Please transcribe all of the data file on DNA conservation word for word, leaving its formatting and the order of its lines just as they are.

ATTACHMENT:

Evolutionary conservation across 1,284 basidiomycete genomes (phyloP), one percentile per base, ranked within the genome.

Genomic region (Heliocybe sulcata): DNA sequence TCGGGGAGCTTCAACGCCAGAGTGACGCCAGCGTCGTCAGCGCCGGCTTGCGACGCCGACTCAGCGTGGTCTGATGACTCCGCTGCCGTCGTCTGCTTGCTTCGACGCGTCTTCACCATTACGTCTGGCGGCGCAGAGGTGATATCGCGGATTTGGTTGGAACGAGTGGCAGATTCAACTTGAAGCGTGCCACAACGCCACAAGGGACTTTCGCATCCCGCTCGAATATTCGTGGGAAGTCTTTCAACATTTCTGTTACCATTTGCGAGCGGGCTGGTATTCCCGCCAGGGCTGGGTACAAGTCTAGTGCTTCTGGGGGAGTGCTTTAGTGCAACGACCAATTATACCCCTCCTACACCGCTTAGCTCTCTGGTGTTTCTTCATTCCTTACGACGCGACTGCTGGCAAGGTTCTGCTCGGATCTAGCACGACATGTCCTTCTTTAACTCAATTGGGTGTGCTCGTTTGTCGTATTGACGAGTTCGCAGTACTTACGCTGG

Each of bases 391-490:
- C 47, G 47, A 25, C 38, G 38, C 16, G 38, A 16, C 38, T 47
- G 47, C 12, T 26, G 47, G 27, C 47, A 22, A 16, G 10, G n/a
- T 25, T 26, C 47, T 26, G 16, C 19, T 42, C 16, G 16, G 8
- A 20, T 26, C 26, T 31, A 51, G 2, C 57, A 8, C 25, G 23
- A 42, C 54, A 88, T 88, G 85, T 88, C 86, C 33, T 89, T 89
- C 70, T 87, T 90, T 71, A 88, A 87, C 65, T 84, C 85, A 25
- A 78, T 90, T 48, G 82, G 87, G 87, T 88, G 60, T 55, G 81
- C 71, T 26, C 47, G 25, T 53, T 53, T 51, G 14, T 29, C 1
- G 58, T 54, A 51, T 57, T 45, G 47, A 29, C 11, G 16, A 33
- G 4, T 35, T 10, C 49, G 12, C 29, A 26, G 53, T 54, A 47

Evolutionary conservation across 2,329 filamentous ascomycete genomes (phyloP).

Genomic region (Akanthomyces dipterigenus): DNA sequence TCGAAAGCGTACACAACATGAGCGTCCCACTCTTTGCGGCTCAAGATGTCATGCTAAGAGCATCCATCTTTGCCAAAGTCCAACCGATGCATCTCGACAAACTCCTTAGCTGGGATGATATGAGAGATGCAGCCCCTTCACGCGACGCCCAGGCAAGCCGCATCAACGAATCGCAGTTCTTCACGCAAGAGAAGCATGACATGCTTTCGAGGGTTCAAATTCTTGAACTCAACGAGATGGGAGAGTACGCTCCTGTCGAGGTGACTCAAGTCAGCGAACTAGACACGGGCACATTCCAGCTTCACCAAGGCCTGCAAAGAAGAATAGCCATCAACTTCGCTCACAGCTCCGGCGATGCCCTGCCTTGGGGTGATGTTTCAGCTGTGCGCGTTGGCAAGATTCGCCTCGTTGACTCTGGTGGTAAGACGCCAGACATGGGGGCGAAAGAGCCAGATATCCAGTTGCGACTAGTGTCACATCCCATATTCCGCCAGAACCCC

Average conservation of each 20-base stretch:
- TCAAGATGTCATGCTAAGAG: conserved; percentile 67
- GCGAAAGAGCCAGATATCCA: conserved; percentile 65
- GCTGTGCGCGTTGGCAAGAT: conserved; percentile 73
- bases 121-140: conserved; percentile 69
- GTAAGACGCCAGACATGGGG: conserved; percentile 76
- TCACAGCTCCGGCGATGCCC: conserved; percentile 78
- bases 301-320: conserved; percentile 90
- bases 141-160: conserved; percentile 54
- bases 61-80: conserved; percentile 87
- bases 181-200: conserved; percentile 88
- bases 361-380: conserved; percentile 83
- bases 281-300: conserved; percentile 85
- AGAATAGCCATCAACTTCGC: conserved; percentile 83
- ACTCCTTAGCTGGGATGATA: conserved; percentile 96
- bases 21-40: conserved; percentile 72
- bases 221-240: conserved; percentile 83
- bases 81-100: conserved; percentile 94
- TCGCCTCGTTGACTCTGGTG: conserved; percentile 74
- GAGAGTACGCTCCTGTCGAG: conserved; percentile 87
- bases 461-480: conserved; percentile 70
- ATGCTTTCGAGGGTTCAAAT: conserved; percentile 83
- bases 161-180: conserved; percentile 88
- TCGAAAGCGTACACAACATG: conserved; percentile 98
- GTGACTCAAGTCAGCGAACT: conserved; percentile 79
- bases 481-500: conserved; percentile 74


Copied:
Evolutionary conservation across 1,284 basidiomycete genomes (phyloP), one percentile per base, ranked within the genome.

Genomic region (Heliocybe sulcata): DNA sequence TCGGGGAGCTTCAACGCCAGAGTGACGCCAGCGTCGTCAGCGCCGGCTTGCGACGCCGACTCAGCGTGGTCTGATGACTCCGCTGCCGTCGTCTGCTTGCTTCGACGCGTCTTCACCATTACGTCTGGCGGCGCAGAGGTGATATCGCGGATTTGGTTGGAACGAGTGGCAGATTCAACTTGAAGCGTGCCACAACGCCACAAGGGACTTTCGCATCCCGCTCGAATATTCGTGGGAAGTCTTTCAACATTTCTGTTACCATTTGCGAGCGGGCTGGTATTCCCGCCAGGGCTGGGTACAAGTCTAGTGCTTCTGGGGGAGTGCTTTAGTGCAACGACCAATTATACCCCTCCTACACCGCTTAGCTCTCTGGTGTTTCTTCATTCCTTACGACGCGACTGCTGGCAAGGTTCTGCTCGGATCTAGCACGACATGTCCTTCTTTAACTCAATTGGGTGTGCTCGTTTGTCGTATTGACGAGTTCGCAGTACTTACGCTGG

Each of bases 391-490:
- C 47, G 47, A 25, C 38, G 38, C 16, G 38, A 16, C 38, T 47
- G 47, C 12, T 26, G 47, G 27, C 47, A 22, A 16, G 10, G n/a
- T 25, T 26, C 47, T 26, G 16, C 19, T 42, C 16, G 16, G 8
- A 20, T 26, C 26, T 31, A 51, G 2, C 57, A 8, C 25, G 23
- A 42, C 54, A 88, T 88, G 85, T 88, C 86, C 33, T 89, T 89
- C 70, T 87, T 90, T 71, A 88, A 87, C 65, T 84, C 85, A 25
- A 78, T 90, T 48, G 82, G 87, G 87, T 88, G 60, T 55, G 81
- C 71, T 26, C 47, G 25, T 53, T 53, T 51, G 14, T 29, C 1
- G 58, T 54, A 51, T 57, T 45, G 47, A 29, C 11, G 16, A 33
- G 4, T 35, T 10, C 49, G 12, C 29, A 26, G 53, T 54, A 47

Evolutionary conservation across 2,329 filamentous ascomycete genomes (phyloP).

Genomic region (Akanthomyces dipterigenus): DNA sequence TCGAAAGCGTACACAACATGAGCGTCCCACTCTTTGCGGCTCAAGATGTCATGCTAAGAGCATCCATCTTTGCCAAAGTCCAACCGATGCATCTCGACAAACTCCTTAGCTGGGATGATATGAGAGATGCAGCCCCTTCACGCGACGCCCAGGCAAGCCGCATCAACGAATCGCAGTTCTTCACGCAAGAGAAGCATGACATGCTTTCGAGGGTTCAAATTCTTGAACTCAACGAGATGGGAGAGTACGCTCCTGTCGAGGTGACTCAAGTCAGCGAACTAGACACGGGCACATTCCAGCTTCACCAAGGCCTGCAAAGAAGAATAGCCATCAACTTCGCTCACAGCTCCGGCGATGCCCTGCCTTGGGGTGATGTTTCAGCTGTGCGCGTTGGCAAGATTCGCCTCGTTGACTCTGGTGGTAAGACGCCAGACATGGGGGCGAAAGAGCCAGATATCCAGTTGCGACTAGTGTCACATCCCATATTCCGCCAGAACCCC

Average conservation of each 20-base stretch:
- TCAAGATGTCATGCTAAGAG: conserved; percentile 67
- GCGAAAGAGCCAGATATCCA: conserved; percentile 65
- GCTGTGCGCGTTGGCAAGAT: conserved; percentile 73
- bases 121-140: conserved; percentile 69
- GTAAGACGCCAGACATGGGG: conserved; percentile 76
- TCACAGCTCCGGCGATGCCC: conserved; percentile 78
- bases 301-320: conserved; percentile 90
- bases 141-160: conserved; percentile 54
- bases 61-80: conserved; percentile 87
- bases 181-200: conserved; percentile 88
- bases 361-380: conserved; percentile 83
- bases 281-300: conserved; percentile 85
- AGAATAGCCATCAACTTCGC: conserved; percentile 83
- ACTCCTTAGCTGGGATGATA: conserved; percentile 96
- bases 21-40: conserved; percentile 72
- bases 221-240: conserved; percentile 83
- bases 81-100: conserved; percentile 94
- TCGCCTCGTTGACTCTGGTG: conserved; percentile 74
- GAGAGTACGCTCCTGTCGAG: conserved; percentile 87
- bases 461-480: conserved; percentile 70
- ATGCTTTCGAGGGTTCAAAT: conserved; percentile 83
- bases 161-180: conserved; percentile 88
- TCGAAAGCGTACACAACATG: conserved; percentile 98
- GTGACTCAAGTCAGCGAACT: conserved; percentile 79
- bases 481-500: conserved; percentile 74